It’s been a while since I’ve read a bit or Margaret Atwood. Last book of hers I’ve devoured like this was Margaret Atwood * Moral Disorder Book review and that pretty much summed up in short stories what I love about Margaret Atwood. Stories about the existential depression of human life, about how love and sex don’t have to be related and the complicated relationships between men and women.
I, on the other hand, have a devious mind and little sense of guilt. My guilt is about other things.
Wilderness Tips was an absolute joy to read. Depressing in specific areas, funny in others, filled with despair and hope in other parts. Each story exemplifies a split second in a person’s life that changes them forever. They grow from immature and naive to mature and harsh in just a few pages and all of the stories ended up being dark with themes of loss, missed chances, blunders, and sad comprehension.
Sex has been domesticated, stripped of the promised mystery, added to the category of the merely expected. It’s just what is done, mundane as hockey. It’s celibacy these days that would raise eyebrows.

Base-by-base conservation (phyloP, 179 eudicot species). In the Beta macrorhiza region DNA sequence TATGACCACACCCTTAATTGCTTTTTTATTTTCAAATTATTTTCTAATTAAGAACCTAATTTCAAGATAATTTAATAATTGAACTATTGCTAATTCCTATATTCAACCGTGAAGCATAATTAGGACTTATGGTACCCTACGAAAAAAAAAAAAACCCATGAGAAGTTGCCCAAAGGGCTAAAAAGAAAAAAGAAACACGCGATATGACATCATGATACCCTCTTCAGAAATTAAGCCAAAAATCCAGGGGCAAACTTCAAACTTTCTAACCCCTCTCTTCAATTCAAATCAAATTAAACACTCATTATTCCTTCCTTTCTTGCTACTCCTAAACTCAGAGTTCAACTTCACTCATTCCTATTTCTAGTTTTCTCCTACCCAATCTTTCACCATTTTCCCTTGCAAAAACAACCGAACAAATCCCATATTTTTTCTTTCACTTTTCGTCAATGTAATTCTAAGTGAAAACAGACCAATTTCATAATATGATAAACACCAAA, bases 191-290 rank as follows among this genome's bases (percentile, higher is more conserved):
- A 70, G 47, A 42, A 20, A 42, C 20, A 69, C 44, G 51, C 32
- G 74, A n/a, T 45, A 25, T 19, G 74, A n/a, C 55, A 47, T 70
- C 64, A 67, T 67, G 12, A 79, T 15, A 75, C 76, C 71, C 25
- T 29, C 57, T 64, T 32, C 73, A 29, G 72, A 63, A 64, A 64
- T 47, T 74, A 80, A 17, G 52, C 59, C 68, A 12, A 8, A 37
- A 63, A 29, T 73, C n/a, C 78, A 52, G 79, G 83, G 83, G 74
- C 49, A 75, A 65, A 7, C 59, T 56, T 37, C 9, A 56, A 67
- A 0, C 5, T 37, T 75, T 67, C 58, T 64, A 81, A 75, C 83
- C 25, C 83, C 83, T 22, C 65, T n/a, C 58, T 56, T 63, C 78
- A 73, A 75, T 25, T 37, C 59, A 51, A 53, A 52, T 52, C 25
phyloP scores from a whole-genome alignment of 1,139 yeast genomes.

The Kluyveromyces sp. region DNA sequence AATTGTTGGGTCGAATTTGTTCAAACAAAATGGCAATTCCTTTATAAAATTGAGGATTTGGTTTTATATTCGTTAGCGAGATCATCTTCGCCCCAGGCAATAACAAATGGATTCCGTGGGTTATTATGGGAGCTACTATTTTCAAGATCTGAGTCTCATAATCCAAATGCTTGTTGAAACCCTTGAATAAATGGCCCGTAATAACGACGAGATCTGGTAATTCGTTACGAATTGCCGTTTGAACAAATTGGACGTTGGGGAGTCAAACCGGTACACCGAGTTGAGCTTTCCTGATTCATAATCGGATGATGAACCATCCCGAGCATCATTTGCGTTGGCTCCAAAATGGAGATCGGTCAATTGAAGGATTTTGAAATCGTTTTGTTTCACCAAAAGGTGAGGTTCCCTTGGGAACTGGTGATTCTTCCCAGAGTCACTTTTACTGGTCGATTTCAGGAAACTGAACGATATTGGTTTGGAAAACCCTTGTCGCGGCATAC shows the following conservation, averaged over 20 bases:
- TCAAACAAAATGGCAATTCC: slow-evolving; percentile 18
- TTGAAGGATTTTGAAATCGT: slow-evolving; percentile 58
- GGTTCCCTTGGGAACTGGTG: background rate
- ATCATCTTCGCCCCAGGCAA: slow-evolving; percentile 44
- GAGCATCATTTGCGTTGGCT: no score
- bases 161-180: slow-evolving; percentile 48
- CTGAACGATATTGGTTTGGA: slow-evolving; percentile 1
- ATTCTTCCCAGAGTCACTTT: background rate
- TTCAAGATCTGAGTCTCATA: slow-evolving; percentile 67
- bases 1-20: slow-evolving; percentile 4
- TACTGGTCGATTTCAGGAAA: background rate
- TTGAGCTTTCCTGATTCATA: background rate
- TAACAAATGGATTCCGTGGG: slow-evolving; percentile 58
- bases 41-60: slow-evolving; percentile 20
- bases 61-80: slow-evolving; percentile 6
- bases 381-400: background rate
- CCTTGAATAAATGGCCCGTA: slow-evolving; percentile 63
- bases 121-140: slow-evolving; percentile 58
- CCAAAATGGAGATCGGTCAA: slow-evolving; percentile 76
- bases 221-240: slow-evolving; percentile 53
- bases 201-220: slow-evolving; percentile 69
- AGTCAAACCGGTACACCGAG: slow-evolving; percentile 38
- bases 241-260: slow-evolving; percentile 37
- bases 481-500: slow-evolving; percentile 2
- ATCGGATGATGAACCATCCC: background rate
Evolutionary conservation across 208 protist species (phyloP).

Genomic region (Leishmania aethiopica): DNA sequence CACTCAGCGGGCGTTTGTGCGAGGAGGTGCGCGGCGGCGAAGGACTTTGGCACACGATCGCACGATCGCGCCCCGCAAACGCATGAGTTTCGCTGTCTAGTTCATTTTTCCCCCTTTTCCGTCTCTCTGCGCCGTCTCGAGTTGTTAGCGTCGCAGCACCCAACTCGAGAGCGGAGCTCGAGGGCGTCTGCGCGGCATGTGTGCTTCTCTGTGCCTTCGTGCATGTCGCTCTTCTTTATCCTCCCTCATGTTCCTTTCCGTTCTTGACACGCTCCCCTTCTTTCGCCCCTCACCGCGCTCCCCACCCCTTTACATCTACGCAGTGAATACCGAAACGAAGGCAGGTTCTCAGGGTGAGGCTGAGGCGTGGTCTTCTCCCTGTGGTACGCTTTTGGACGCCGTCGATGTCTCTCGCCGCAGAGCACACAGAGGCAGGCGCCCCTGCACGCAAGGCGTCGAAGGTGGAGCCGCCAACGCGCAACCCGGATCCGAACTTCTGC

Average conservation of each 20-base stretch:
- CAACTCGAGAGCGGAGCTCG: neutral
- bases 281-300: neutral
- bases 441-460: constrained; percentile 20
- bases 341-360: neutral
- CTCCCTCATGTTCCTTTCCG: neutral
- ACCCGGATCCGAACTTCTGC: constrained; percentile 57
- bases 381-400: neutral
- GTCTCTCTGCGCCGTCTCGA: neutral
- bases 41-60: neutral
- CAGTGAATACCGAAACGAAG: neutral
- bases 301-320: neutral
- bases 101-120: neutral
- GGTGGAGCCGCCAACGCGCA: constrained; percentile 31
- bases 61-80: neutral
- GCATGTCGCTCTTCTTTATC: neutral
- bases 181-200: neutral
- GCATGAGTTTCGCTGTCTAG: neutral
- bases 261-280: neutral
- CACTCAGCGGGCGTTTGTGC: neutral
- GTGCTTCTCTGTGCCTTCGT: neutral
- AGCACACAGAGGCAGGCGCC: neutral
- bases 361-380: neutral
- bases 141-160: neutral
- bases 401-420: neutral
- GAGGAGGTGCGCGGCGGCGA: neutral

The stories in this collection follow women and men in their journey through life. The women are artists, poets, word builders, painters. The men are pudgy, cheating, always going through a mid-life crisis or considering their next conquest. They are all a bit stereotypical but within the pages you can spot bits of the author and if you look close enough, bits of yourself. While the themes are all dark all ten of the stories had the same truth that rings true in every reader’s life. Time flies by quickly, changes occur, choices are made but in the end it is you that has to live with the consequences.
The melodrama tempts her, the idea of a revelation, a sensation, a neat ending. But it would not be an ending, it would only be the beginning of something else. In any case, the story itself seems to her outmoded. It’s an archaic story, a folk-tale, a mosaic artefact. It’s a story that would never happen now.